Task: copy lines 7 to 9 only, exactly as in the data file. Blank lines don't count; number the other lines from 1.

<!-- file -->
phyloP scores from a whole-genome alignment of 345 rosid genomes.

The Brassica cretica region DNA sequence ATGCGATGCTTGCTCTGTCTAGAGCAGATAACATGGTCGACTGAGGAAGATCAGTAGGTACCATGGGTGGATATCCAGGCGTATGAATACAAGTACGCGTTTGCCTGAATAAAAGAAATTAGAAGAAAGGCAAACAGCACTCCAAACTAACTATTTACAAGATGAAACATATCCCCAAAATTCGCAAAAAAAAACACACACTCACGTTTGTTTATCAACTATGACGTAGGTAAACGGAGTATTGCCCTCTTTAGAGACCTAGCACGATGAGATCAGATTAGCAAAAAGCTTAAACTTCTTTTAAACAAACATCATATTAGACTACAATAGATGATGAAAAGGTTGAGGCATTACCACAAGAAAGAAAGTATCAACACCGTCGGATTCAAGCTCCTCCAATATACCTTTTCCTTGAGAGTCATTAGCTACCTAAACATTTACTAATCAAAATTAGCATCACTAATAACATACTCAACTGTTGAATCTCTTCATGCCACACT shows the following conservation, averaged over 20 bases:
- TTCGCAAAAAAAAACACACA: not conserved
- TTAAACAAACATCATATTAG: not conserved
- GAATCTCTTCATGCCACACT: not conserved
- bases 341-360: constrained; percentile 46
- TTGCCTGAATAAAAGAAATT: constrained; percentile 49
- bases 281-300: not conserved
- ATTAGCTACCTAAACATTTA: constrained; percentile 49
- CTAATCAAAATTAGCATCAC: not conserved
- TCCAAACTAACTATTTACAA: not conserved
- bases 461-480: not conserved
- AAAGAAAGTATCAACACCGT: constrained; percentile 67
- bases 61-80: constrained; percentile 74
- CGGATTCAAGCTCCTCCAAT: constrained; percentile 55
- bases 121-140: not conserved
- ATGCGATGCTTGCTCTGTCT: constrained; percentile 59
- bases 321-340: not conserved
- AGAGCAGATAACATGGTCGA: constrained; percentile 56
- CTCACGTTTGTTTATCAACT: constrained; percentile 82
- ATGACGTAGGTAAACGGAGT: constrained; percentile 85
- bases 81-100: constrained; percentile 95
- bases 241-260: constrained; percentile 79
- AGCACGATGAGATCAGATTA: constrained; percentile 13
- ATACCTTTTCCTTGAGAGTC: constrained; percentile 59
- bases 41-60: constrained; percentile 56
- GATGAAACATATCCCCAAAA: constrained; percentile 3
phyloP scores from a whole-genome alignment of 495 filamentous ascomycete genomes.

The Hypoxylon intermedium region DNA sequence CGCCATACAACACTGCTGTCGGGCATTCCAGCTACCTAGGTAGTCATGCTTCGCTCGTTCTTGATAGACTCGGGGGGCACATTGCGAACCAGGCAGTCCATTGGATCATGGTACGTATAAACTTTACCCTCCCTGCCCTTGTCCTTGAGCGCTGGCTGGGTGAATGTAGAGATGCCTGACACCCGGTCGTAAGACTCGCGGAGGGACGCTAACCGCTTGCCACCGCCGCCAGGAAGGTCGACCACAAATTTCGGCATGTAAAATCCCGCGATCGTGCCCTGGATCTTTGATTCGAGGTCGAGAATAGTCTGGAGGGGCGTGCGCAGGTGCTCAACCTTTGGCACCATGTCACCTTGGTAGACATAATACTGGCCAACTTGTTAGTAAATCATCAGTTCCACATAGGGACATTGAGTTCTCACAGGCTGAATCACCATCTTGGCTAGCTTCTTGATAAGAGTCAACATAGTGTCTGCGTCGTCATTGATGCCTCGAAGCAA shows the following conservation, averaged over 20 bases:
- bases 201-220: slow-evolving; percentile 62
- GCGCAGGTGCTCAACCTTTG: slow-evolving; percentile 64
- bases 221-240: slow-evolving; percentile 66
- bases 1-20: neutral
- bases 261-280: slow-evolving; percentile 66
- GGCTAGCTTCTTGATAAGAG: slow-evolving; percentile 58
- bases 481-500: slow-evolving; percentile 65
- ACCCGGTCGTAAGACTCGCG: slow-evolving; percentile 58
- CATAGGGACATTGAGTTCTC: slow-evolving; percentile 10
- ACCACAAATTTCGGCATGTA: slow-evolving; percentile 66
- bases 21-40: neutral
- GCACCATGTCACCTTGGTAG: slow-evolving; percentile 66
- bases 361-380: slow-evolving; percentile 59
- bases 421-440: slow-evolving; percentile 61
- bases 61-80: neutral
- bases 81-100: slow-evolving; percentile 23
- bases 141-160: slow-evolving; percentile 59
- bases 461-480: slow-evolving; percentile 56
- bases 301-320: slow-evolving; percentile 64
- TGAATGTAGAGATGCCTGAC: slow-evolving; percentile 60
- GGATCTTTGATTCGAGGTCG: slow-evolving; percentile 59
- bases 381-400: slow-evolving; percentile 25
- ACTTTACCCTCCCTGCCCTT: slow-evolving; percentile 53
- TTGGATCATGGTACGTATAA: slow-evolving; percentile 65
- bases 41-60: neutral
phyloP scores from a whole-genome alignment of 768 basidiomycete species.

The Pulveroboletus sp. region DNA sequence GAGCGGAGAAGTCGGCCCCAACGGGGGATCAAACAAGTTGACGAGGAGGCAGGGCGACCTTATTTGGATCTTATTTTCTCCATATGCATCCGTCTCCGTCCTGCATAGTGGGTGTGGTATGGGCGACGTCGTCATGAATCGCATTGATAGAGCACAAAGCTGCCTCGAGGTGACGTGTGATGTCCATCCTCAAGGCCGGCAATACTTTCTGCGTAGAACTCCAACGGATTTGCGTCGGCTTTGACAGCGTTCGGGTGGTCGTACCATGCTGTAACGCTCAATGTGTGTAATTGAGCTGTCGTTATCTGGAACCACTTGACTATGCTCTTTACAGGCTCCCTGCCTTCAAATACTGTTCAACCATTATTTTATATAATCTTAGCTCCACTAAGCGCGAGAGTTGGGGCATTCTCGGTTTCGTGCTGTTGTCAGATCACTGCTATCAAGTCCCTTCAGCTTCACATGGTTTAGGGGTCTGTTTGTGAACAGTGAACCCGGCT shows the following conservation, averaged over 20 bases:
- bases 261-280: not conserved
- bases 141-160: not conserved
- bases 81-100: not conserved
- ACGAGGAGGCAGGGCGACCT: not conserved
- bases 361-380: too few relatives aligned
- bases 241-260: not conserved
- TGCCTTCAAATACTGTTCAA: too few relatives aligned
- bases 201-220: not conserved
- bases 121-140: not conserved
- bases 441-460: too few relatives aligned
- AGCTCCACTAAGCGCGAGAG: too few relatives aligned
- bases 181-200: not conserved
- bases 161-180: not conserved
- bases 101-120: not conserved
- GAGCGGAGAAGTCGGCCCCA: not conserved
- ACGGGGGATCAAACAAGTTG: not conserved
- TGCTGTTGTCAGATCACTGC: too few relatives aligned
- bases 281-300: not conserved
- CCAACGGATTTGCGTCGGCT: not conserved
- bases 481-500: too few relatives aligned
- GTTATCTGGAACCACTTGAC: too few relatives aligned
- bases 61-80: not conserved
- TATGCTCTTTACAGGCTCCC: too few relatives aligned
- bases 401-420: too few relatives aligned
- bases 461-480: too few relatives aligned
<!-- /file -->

- TTGCCTGAATAAAAGAAATT: constrained; percentile 49
- bases 281-300: not conserved
- ATTAGCTACCTAAACATTTA: constrained; percentile 49